Ryerson Library: building a positive OER environment

OER textbooks available through Ryerson Library Pressbook platform


For nearly a decade, the Ryerson Library has worked with external and internal partners (
Centre for Excellence in Learning and Teaching, and Digital Educational Strategies at the Chang School) to provide leadership in, and support for, Open Education Resources (OER) in higher education. OERs are openly licensed and freely available learning materials for students that can be used, adapted, reproduced, copied, and shared. These include: courses, modules, textbooks, multimedia, assessments, and supplementary materials.  

At Ryerson, the Library’s role in building a positive university-wide OER environment has focused on supporting the adoption, adaptation, and creation of OER. Most recently, the Library introduced OER grants to help fund the development of open education resources that support specific course needs. From the outset, grant objectives have been “to provide support for the review, revision and adoption of open textbooks and other OER materials,” and to, “increase the use of OER at Ryerson University resulting in pedagogical innovation, enhanced access for students, and reduced textbook and class material costs.”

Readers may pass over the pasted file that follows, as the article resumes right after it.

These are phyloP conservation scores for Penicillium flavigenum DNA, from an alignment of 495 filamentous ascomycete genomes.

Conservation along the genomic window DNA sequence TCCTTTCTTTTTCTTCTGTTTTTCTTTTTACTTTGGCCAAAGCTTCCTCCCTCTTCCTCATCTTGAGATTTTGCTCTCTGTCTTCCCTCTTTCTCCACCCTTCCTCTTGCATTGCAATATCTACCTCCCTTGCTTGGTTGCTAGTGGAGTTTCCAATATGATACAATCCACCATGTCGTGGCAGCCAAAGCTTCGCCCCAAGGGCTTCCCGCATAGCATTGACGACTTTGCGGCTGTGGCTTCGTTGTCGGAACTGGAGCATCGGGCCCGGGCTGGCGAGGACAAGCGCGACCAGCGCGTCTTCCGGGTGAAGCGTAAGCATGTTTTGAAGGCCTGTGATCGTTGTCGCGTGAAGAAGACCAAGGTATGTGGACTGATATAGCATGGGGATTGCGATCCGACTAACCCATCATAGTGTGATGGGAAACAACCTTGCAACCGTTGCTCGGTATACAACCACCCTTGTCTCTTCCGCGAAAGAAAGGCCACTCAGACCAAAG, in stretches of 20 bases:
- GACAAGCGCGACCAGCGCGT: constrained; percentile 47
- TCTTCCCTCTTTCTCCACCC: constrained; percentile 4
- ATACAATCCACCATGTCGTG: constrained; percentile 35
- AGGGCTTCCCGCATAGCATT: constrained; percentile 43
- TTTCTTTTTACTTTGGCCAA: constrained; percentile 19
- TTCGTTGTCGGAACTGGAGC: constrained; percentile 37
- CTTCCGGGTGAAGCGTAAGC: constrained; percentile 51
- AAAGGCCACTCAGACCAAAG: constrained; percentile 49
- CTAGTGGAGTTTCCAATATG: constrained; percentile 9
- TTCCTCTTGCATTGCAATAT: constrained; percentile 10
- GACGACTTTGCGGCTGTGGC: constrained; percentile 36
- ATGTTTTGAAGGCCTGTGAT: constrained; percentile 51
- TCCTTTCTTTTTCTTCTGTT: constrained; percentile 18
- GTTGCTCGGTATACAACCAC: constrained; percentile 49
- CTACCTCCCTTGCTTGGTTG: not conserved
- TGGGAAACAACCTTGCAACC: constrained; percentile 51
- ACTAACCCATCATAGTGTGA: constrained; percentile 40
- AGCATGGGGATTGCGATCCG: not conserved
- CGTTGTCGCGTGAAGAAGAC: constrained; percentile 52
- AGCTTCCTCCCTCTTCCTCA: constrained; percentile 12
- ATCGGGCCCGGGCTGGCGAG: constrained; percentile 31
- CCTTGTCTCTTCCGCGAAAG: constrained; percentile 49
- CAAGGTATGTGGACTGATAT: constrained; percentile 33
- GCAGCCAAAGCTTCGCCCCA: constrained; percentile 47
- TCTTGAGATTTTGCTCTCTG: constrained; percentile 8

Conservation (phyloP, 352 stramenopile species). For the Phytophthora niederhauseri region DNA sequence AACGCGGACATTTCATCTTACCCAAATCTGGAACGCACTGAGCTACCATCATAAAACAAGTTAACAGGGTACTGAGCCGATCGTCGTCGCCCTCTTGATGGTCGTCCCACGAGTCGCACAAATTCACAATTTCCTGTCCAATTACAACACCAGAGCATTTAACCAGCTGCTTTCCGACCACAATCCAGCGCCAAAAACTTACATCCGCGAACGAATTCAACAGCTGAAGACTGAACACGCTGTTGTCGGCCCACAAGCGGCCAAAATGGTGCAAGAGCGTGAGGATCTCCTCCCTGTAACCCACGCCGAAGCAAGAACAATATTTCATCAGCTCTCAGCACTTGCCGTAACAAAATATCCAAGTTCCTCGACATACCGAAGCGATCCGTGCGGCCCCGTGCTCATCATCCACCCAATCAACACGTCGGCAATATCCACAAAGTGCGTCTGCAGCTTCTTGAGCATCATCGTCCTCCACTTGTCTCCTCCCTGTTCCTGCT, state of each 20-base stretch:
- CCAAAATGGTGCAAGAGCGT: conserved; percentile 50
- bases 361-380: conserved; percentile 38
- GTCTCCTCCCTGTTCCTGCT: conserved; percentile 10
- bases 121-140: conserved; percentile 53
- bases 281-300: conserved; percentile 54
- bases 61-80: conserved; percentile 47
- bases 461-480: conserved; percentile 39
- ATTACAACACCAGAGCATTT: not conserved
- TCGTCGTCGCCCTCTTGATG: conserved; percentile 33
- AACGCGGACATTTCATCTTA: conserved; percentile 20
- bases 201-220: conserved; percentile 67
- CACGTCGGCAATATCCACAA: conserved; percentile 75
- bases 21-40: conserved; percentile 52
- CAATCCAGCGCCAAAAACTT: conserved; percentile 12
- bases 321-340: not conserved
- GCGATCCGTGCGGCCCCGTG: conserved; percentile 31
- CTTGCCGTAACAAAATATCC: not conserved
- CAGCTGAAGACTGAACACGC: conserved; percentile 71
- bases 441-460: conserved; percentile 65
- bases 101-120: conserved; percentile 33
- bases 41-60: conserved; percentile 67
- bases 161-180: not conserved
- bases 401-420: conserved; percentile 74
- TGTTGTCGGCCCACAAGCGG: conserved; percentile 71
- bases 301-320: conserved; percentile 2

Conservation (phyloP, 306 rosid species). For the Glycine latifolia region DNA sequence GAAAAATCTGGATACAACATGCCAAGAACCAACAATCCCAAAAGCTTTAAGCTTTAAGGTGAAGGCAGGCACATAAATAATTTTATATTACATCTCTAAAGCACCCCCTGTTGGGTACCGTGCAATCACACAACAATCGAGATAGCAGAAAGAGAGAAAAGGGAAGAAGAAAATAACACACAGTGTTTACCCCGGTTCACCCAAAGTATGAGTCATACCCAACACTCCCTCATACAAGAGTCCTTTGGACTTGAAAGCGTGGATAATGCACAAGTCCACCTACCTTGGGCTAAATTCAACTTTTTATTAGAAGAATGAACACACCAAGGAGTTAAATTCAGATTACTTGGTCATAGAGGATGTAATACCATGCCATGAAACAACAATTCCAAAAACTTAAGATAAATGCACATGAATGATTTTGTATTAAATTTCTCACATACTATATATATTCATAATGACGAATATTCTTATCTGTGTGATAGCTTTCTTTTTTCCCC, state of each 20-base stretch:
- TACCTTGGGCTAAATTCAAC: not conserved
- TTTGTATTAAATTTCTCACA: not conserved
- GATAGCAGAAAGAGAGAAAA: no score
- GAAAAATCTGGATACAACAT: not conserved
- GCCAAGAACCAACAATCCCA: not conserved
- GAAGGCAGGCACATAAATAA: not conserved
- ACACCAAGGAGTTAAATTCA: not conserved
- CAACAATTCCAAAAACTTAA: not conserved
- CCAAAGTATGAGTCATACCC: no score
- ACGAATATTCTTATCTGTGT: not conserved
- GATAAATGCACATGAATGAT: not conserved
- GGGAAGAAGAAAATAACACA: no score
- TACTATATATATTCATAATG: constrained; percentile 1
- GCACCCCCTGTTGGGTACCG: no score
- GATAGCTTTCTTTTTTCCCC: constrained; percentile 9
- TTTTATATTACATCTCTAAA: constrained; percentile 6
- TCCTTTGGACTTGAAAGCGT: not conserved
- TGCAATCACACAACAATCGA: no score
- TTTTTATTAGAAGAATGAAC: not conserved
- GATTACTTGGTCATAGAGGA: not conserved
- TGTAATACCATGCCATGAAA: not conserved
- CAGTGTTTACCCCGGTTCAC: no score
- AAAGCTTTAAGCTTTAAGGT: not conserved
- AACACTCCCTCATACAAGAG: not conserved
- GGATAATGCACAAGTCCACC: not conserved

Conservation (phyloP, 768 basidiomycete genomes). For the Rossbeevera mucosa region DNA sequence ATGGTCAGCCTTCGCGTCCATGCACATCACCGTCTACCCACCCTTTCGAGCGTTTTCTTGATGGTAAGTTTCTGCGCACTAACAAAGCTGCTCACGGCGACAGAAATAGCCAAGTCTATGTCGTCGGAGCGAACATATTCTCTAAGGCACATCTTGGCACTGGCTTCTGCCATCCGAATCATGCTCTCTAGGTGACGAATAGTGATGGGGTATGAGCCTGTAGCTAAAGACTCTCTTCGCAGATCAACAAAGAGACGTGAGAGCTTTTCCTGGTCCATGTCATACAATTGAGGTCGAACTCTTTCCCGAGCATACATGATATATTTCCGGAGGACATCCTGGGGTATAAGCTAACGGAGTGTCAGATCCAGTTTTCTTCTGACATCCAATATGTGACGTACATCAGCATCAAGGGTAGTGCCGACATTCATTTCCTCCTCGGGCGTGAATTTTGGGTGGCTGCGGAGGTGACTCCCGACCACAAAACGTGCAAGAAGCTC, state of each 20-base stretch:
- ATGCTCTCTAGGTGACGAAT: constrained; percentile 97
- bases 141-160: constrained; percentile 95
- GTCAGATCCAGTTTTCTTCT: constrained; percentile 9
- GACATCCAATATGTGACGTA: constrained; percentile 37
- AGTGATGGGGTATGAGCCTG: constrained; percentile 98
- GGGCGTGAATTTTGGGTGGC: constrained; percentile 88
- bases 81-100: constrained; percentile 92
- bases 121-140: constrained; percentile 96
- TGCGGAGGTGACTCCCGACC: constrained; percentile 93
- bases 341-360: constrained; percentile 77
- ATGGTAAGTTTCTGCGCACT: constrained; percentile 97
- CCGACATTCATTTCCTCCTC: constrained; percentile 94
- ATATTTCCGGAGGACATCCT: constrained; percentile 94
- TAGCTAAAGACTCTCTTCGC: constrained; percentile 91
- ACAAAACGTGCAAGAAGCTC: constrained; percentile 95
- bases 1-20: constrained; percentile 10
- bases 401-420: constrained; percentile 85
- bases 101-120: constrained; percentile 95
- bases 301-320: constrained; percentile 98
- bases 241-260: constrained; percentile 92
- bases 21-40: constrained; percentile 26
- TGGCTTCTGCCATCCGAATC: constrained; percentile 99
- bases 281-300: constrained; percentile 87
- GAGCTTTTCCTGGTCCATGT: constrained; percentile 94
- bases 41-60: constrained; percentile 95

Simply put, the grants allow Ryerson faculty to adapt current OER, or create new OER content in support of student learning at the university—positively impacting equity and ensuring all students have access to required course materials.  

An added benefit of the grants has been the Library’s ability to employ students to work on OER projects with faculty and librarians. Students learn about open publishing, expand their digital skill sets and subject matter knowledge, all while making a positive impact on student success. 

“Open Education Resources can be transformative for student learning and teaching innovation,” say Ryerson Chief Librarian, Carol Shepstone. “The Library is thrilled to provide these experiential opportunities for students, while also providing leadership in advancing OER at the university, as well as nationally and provincially.”